Research raises concerns over driving while tired
16 June 2021
Author: Sean Keywood
One-in-ten drivers have momentarily closed their eyes behind the wheel due to tiredness, according to IAM Roadsmart.
A survey by the road safety charity also found that more than half of drivers were very concerned about fatigue when driving long distances.
In addition, one-in-ten admitted they had hit the rumble strip while driving tired, while four-out-of-ten had turned down the heating or rolled down the windows to stop themselves feeling tired.
IAM Roadsmart director of policy and research Neil Greig said: "Fatigue behind the wheel is a very serious problem, perhaps more concerning than previously thought of.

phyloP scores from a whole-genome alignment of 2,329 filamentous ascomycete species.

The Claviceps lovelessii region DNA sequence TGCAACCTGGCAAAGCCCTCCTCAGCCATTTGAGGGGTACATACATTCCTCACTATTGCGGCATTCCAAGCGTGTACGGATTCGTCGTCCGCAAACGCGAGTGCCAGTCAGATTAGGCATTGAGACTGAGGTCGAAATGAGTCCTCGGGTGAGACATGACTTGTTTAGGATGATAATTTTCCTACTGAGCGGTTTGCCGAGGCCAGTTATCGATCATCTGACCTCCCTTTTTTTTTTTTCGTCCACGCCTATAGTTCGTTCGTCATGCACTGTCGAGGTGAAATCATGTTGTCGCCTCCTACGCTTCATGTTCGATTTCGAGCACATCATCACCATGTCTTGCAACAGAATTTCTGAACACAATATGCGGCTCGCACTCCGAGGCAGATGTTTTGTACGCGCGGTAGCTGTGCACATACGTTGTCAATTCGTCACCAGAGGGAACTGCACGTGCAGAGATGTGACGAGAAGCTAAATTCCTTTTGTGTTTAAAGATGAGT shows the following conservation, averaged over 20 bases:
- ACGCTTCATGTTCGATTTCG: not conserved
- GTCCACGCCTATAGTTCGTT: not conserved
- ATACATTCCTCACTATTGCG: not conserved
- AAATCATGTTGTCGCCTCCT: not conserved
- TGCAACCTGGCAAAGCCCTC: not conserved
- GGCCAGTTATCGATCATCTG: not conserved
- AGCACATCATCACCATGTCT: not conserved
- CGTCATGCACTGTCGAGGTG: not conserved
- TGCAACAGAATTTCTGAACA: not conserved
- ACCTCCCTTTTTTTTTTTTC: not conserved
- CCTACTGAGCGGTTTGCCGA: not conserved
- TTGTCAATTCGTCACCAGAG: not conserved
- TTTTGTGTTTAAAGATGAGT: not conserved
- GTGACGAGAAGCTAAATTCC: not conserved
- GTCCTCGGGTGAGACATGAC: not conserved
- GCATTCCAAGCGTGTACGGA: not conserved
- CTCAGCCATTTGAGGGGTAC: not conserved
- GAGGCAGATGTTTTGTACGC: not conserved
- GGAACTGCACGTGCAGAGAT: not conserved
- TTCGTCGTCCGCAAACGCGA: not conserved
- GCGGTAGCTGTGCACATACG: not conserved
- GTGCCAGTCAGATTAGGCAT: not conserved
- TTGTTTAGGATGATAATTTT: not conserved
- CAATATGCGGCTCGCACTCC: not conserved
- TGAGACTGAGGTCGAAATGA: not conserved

"It is shocking to think a potential four million drivers have closed their eyes behind the wheel because they were so tired, even if it was just for a short time. The potential carnage that could result from even one accident doesn't bear thinking about."
The survey also found that around a quarter of drivers had pulled over for a rest and-or a cup of coffee.
Greig said: "Driving a long distance needs pre-planning to ensure there are plenty of available rest places and to make sure there's enough time to complete the journey if delays are encountered.
"Never drive for longer than two hours without a break and take particular care if driving when you would normally be asleep. This is even more important as the country reopens after the pandemic and not all facilities may be available yet.
"Drivers can then concentrate on staying alert behind the wheel rather than staving off tiredness by trying to reach their end destination without adequate rest breaks."